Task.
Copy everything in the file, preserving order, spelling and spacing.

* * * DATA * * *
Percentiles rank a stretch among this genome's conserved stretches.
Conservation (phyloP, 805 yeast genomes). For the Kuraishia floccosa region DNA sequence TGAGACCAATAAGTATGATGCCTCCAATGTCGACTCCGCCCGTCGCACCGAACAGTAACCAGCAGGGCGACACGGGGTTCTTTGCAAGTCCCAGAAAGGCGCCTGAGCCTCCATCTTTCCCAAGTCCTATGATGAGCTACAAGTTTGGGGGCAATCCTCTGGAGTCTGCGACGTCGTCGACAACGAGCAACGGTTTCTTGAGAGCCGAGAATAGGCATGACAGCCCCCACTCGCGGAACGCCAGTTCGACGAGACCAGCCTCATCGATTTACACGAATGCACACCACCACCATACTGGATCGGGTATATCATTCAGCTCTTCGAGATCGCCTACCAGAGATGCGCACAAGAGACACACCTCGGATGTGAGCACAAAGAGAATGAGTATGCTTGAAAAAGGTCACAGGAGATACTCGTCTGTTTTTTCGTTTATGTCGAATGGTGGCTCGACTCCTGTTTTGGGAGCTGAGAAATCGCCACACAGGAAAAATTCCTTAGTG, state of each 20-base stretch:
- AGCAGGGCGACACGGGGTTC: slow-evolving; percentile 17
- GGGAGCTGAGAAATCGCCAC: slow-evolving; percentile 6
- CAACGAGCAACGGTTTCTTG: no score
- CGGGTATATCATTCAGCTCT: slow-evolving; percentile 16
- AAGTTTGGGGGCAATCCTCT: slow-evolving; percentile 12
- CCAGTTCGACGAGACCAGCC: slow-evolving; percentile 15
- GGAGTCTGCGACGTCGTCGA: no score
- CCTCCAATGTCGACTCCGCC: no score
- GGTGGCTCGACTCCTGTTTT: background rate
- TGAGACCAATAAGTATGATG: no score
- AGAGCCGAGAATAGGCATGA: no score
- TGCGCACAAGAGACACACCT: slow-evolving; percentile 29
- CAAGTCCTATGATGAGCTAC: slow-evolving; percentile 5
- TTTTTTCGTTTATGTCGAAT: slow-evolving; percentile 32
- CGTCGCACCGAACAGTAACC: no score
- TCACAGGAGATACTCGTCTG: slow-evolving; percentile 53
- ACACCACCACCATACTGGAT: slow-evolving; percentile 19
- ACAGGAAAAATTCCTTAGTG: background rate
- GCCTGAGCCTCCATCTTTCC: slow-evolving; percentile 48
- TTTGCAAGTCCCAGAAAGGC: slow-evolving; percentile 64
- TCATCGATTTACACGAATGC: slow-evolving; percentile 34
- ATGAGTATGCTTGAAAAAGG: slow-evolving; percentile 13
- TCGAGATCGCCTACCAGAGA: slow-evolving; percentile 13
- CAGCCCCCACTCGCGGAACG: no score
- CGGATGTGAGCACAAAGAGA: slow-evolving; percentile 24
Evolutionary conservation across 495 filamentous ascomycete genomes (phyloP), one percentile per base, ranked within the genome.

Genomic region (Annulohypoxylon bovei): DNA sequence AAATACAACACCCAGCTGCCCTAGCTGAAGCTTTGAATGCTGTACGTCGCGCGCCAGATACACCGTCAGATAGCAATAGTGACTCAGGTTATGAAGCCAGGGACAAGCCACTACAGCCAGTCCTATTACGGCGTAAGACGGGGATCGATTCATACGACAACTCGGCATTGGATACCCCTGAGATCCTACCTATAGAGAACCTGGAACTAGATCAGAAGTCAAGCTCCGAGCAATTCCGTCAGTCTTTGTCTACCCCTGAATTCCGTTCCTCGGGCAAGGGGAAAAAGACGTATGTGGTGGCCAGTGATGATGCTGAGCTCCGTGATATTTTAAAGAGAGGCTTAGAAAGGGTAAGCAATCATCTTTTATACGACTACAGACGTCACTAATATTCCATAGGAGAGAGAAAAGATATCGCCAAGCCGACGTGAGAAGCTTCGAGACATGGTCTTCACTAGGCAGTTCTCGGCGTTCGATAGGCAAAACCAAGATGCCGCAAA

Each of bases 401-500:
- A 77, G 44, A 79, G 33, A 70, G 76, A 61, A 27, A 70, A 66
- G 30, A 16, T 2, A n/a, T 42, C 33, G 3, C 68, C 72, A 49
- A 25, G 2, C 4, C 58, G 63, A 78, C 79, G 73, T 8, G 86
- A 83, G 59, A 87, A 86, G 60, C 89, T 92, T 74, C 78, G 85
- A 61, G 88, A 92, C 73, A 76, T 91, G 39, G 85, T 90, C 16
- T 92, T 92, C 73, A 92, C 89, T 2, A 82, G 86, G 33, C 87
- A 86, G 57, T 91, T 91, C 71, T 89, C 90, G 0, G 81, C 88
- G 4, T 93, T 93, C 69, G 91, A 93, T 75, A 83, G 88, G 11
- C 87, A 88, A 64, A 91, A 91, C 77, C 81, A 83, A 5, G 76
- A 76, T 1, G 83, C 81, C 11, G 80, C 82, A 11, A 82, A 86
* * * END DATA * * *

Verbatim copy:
Percentiles rank a stretch among this genome's conserved stretches.
Conservation (phyloP, 805 yeast genomes). For the Kuraishia floccosa region DNA sequence TGAGACCAATAAGTATGATGCCTCCAATGTCGACTCCGCCCGTCGCACCGAACAGTAACCAGCAGGGCGACACGGGGTTCTTTGCAAGTCCCAGAAAGGCGCCTGAGCCTCCATCTTTCCCAAGTCCTATGATGAGCTACAAGTTTGGGGGCAATCCTCTGGAGTCTGCGACGTCGTCGACAACGAGCAACGGTTTCTTGAGAGCCGAGAATAGGCATGACAGCCCCCACTCGCGGAACGCCAGTTCGACGAGACCAGCCTCATCGATTTACACGAATGCACACCACCACCATACTGGATCGGGTATATCATTCAGCTCTTCGAGATCGCCTACCAGAGATGCGCACAAGAGACACACCTCGGATGTGAGCACAAAGAGAATGAGTATGCTTGAAAAAGGTCACAGGAGATACTCGTCTGTTTTTTCGTTTATGTCGAATGGTGGCTCGACTCCTGTTTTGGGAGCTGAGAAATCGCCACACAGGAAAAATTCCTTAGTG, state of each 20-base stretch:
- AGCAGGGCGACACGGGGTTC: slow-evolving; percentile 17
- GGGAGCTGAGAAATCGCCAC: slow-evolving; percentile 6
- CAACGAGCAACGGTTTCTTG: no score
- CGGGTATATCATTCAGCTCT: slow-evolving; percentile 16
- AAGTTTGGGGGCAATCCTCT: slow-evolving; percentile 12
- CCAGTTCGACGAGACCAGCC: slow-evolving; percentile 15
- GGAGTCTGCGACGTCGTCGA: no score
- CCTCCAATGTCGACTCCGCC: no score
- GGTGGCTCGACTCCTGTTTT: background rate
- TGAGACCAATAAGTATGATG: no score
- AGAGCCGAGAATAGGCATGA: no score
- TGCGCACAAGAGACACACCT: slow-evolving; percentile 29
- CAAGTCCTATGATGAGCTAC: slow-evolving; percentile 5
- TTTTTTCGTTTATGTCGAAT: slow-evolving; percentile 32
- CGTCGCACCGAACAGTAACC: no score
- TCACAGGAGATACTCGTCTG: slow-evolving; percentile 53
- ACACCACCACCATACTGGAT: slow-evolving; percentile 19
- ACAGGAAAAATTCCTTAGTG: background rate
- GCCTGAGCCTCCATCTTTCC: slow-evolving; percentile 48
- TTTGCAAGTCCCAGAAAGGC: slow-evolving; percentile 64
- TCATCGATTTACACGAATGC: slow-evolving; percentile 34
- ATGAGTATGCTTGAAAAAGG: slow-evolving; percentile 13
- TCGAGATCGCCTACCAGAGA: slow-evolving; percentile 13
- CAGCCCCCACTCGCGGAACG: no score
- CGGATGTGAGCACAAAGAGA: slow-evolving; percentile 24
Evolutionary conservation across 495 filamentous ascomycete genomes (phyloP), one percentile per base, ranked within the genome.

Genomic region (Annulohypoxylon bovei): DNA sequence AAATACAACACCCAGCTGCCCTAGCTGAAGCTTTGAATGCTGTACGTCGCGCGCCAGATACACCGTCAGATAGCAATAGTGACTCAGGTTATGAAGCCAGGGACAAGCCACTACAGCCAGTCCTATTACGGCGTAAGACGGGGATCGATTCATACGACAACTCGGCATTGGATACCCCTGAGATCCTACCTATAGAGAACCTGGAACTAGATCAGAAGTCAAGCTCCGAGCAATTCCGTCAGTCTTTGTCTACCCCTGAATTCCGTTCCTCGGGCAAGGGGAAAAAGACGTATGTGGTGGCCAGTGATGATGCTGAGCTCCGTGATATTTTAAAGAGAGGCTTAGAAAGGGTAAGCAATCATCTTTTATACGACTACAGACGTCACTAATATTCCATAGGAGAGAGAAAAGATATCGCCAAGCCGACGTGAGAAGCTTCGAGACATGGTCTTCACTAGGCAGTTCTCGGCGTTCGATAGGCAAAACCAAGATGCCGCAAA

Each of bases 401-500:
- A 77, G 44, A 79, G 33, A 70, G 76, A 61, A 27, A 70, A 66
- G 30, A 16, T 2, A n/a, T 42, C 33, G 3, C 68, C 72, A 49
- A 25, G 2, C 4, C 58, G 63, A 78, C 79, G 73, T 8, G 86
- A 83, G 59, A 87, A 86, G 60, C 89, T 92, T 74, C 78, G 85
- A 61, G 88, A 92, C 73, A 76, T 91, G 39, G 85, T 90, C 16
- T 92, T 92, C 73, A 92, C 89, T 2, A 82, G 86, G 33, C 87
- A 86, G 57, T 91, T 91, C 71, T 89, C 90, G 0, G 81, C 88
- G 4, T 93, T 93, C 69, G 91, A 93, T 75, A 83, G 88, G 11
- C 87, A 88, A 64, A 91, A 91, C 77, C 81, A 83, A 5, G 76
- A 76, T 1, G 83, C 81, C 11, G 80, C 82, A 11, A 82, A 86